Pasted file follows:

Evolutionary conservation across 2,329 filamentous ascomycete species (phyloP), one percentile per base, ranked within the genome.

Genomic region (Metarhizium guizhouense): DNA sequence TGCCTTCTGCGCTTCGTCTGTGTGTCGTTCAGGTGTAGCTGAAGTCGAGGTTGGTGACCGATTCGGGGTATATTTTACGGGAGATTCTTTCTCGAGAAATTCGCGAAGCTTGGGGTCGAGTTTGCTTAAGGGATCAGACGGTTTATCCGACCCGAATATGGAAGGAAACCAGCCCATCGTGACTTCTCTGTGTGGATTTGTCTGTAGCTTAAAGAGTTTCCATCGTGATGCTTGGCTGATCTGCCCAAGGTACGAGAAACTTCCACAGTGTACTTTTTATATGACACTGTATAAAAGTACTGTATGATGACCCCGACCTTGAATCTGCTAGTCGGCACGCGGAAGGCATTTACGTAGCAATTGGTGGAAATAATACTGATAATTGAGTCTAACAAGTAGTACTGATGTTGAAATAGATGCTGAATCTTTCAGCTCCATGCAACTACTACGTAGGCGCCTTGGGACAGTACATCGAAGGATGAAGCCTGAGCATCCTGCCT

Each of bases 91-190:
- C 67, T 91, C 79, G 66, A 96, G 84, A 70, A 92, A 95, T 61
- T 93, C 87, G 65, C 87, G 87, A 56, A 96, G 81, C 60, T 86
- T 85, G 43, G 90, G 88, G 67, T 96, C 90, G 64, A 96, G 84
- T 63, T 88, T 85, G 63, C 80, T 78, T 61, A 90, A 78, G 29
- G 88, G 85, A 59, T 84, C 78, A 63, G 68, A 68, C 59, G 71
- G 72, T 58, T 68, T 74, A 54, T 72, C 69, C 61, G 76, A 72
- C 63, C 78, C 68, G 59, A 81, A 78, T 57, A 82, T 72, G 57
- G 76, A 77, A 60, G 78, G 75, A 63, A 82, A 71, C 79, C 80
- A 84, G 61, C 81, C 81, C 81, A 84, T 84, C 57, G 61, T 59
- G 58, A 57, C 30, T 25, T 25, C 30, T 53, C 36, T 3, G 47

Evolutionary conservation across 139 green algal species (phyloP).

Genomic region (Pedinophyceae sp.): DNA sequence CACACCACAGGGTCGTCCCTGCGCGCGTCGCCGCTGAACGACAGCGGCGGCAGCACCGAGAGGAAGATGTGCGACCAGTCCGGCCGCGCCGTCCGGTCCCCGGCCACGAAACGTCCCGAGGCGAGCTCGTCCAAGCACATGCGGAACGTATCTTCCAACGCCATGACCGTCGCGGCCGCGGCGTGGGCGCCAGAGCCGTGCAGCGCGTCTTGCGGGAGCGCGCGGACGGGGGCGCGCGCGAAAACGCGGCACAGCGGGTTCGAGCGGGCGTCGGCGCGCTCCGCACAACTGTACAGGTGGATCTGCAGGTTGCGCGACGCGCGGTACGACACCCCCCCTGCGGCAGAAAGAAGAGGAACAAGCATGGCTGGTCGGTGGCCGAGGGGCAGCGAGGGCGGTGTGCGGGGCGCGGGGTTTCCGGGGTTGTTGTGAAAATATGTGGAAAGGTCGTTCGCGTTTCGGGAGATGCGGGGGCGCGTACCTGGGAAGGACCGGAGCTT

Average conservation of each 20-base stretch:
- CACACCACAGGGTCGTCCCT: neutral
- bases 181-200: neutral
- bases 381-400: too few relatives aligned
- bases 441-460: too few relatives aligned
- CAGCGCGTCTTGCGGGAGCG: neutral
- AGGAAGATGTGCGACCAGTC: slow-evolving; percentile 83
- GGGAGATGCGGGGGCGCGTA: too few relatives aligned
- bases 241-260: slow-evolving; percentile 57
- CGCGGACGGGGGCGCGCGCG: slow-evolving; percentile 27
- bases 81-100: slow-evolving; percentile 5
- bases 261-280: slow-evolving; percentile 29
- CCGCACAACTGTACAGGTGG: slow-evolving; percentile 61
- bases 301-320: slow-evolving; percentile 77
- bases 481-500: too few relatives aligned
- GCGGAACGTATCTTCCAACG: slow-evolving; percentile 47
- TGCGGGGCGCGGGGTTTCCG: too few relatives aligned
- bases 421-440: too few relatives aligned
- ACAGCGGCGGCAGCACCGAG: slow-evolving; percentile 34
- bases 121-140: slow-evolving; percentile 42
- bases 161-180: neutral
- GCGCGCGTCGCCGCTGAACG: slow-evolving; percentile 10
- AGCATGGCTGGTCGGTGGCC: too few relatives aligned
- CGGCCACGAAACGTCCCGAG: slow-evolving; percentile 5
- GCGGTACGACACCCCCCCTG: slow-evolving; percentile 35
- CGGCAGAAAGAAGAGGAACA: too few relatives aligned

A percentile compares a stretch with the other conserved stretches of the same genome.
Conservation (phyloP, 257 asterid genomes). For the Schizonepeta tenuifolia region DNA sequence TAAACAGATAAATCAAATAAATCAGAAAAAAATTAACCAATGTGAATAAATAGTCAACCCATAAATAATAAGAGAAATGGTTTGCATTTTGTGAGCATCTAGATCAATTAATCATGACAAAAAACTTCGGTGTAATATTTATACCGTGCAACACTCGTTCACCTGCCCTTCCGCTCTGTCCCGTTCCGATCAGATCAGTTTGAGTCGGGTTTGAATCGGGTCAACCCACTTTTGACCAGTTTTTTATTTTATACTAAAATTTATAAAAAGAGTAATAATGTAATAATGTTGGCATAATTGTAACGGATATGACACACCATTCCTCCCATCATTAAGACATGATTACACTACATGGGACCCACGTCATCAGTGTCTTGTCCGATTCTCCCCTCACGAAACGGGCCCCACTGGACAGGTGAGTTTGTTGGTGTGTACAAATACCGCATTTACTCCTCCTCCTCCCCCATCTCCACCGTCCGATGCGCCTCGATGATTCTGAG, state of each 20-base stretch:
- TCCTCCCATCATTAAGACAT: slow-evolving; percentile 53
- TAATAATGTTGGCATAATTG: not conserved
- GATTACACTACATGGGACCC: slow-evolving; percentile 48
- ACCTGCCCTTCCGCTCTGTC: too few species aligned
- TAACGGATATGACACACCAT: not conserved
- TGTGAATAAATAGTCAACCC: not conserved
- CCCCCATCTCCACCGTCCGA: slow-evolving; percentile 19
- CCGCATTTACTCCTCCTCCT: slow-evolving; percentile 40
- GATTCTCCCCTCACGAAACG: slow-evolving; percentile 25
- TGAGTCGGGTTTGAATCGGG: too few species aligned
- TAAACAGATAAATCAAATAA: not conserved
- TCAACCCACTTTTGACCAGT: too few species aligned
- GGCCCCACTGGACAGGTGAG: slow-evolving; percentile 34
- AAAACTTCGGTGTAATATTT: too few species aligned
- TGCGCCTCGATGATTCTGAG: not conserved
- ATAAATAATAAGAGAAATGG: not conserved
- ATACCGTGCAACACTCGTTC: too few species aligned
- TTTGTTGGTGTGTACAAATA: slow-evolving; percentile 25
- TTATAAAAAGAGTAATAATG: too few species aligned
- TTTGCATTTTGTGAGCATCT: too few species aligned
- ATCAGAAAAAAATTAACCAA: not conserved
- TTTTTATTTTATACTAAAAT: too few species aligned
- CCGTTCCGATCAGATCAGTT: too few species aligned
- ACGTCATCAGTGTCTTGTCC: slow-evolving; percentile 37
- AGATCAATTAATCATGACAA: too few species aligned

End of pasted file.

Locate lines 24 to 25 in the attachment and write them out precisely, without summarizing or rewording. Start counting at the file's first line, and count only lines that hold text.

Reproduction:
- bases 241-260: slow-evolving; percentile 57
- CGCGGACGGGGGCGCGCGCG: slow-evolving; percentile 27